This is a readable, informative and up-to-date account of the patterns and controls on biodiversity. The author describes major trends in species richness, along with uncertainties in current kwledge. The various possible explanations for past and present species patterns are discussed and explained in an even-handed and accessible way. The implications of global climate change and habitat loss are considered, along with current strategies for preserving what we have. This book examines the state of current understanding of species richness patterns and their explanations. As well as the present day world, it deals with diversification and extinction, in the conservation of species richness, and the difficulties of assessing how many species remain to be discovered. The scientifically compelling subject of vegetation-climate interaction is considered in depth. Written in an accessible style, the author offers an up-to-date, rigorous and yet eminently comprehensible overview of the ecology and biogeography of species richness. He departs from the often heavy approach of earlier texts, without sacrificing rigor and depth of information and analysis. Prefacing with the aims of the book, Chapter 1 opens with an explanation of latitudinal gradients, including a description of major features of the striking gradients in species richness, exceptions to the rule, explanations, major theories and field and experimental tests. The following chapter plumbs the depth of time, including the nature of the fossil record, broad timescale diversity patterns, ecosystem changes during mass extinctions and glaciations and their influence on species richness. Chapters 3 and 4 consider hotspots and local scale patterns in species richness while Chapter 5 looks at the limitations and uncertainties on current estimates of richness, the last frontiers of species diversity and the process of identifying new life forms. The last three chapters cover humans and extinctions in history and prehistory, current habitat and global change, including the greenhouse effect, and the race to preserve what we still have, including parks, gene banks and laws.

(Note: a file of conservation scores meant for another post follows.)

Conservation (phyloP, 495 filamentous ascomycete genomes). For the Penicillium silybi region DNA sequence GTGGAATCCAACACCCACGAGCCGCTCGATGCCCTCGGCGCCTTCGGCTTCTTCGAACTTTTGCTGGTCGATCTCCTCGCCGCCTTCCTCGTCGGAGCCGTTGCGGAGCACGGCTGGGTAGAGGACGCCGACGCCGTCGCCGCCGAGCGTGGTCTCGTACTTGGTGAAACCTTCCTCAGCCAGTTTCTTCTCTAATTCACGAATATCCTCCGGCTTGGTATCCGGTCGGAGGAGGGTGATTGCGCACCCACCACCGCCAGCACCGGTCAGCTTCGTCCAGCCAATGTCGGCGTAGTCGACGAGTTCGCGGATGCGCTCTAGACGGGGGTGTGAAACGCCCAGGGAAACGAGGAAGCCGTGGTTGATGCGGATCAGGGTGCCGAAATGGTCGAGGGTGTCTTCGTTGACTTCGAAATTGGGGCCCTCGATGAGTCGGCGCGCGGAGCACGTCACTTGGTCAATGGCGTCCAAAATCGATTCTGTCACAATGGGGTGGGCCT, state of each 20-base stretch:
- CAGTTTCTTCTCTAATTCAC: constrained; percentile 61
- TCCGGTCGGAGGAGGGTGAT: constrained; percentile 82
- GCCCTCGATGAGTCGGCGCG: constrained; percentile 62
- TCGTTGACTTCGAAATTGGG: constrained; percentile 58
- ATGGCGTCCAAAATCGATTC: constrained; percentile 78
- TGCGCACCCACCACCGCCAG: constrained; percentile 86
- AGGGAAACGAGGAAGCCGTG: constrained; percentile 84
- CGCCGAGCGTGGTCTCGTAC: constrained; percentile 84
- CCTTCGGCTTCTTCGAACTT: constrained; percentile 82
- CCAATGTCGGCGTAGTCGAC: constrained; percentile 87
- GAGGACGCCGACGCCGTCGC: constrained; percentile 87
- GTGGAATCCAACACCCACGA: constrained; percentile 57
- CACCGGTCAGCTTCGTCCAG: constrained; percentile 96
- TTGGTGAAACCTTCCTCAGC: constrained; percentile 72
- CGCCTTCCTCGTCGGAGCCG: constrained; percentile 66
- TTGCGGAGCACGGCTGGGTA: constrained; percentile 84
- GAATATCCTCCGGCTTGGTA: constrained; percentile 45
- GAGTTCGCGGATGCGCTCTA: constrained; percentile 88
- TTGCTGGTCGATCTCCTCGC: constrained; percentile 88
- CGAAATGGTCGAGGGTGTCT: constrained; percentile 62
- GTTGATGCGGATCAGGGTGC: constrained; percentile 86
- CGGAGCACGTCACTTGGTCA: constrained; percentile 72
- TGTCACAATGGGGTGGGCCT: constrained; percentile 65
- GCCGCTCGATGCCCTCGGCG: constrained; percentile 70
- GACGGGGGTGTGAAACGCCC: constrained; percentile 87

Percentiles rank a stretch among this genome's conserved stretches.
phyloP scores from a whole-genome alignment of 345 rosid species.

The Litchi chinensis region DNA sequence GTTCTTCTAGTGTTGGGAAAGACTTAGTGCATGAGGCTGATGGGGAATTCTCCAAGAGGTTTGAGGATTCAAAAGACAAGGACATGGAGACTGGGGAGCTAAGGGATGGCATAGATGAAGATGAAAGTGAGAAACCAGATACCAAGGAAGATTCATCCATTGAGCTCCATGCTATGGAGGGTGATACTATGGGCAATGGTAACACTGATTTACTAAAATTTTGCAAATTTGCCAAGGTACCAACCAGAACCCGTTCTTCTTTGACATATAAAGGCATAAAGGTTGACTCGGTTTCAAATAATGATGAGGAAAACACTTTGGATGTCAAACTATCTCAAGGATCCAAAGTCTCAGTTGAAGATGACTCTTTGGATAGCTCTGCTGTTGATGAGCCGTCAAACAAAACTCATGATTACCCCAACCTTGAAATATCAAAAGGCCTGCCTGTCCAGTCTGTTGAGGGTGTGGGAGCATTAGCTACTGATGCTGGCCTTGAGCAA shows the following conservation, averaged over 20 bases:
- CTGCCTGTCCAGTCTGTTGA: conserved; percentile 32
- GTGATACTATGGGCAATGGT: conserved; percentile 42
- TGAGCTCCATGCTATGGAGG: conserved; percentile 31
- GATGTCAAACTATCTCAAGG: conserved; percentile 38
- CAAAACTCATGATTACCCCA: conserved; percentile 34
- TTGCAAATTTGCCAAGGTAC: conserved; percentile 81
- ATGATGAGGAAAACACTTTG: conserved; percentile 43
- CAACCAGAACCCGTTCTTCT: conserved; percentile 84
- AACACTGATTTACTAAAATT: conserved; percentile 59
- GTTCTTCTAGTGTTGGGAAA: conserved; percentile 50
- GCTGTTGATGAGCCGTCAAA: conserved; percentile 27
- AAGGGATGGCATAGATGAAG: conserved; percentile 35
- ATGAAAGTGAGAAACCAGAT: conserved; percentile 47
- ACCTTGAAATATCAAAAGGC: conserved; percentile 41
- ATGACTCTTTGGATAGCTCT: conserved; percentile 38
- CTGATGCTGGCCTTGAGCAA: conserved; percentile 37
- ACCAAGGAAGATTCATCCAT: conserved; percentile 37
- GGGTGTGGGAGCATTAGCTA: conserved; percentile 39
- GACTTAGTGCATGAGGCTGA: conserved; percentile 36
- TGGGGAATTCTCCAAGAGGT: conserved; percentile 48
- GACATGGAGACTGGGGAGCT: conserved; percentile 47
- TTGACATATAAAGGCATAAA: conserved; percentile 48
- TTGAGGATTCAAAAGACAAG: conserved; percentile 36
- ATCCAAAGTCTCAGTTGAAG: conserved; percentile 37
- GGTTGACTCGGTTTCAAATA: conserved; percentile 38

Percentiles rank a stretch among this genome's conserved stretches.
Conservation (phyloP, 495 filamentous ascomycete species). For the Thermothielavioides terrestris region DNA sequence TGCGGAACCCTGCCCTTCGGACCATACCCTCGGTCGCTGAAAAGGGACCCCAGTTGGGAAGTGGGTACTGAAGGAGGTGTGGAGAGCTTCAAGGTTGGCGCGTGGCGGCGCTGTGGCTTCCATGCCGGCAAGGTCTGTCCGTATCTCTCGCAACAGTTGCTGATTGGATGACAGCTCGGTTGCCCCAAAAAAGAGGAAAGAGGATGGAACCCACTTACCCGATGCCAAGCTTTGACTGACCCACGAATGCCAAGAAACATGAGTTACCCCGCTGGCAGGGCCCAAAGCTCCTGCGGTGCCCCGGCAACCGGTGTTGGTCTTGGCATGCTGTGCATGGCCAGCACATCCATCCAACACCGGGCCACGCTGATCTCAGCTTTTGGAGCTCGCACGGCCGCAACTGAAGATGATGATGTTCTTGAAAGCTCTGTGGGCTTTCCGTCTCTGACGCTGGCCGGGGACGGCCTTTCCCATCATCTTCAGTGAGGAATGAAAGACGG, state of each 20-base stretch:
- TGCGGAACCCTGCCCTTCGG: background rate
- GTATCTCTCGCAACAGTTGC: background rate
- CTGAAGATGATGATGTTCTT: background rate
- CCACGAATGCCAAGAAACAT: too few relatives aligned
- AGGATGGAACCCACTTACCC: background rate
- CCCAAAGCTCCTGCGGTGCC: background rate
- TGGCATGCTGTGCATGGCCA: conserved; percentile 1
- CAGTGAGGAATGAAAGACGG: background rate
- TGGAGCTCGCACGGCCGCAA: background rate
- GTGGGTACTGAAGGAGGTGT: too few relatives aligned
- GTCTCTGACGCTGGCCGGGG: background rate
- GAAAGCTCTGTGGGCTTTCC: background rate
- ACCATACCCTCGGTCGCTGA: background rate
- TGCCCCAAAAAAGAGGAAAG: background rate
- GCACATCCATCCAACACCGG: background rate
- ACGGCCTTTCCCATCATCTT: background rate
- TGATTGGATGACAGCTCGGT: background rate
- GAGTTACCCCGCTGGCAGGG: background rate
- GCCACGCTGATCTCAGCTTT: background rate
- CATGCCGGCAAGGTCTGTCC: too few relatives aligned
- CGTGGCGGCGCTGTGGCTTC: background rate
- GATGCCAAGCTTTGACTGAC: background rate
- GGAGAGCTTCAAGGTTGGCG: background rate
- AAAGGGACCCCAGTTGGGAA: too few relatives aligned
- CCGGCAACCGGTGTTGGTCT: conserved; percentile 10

Assistant Professor in Ecology, Rutgers University, New Jersey. About 50 published papers in many different aspects of eology, including species richness, e.g. Adams and Woodward 1989, in Natur. Work on basis of latitudinal gradients, and influence of glacial history. Current work on Janzen-Connell hypothesis.
Springer-Verlag Berlin and Heidelberg GmbH & Co. KG
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Environment & Planning
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Springer-Verlag Berlin and Heidelberg GmbH & Co. K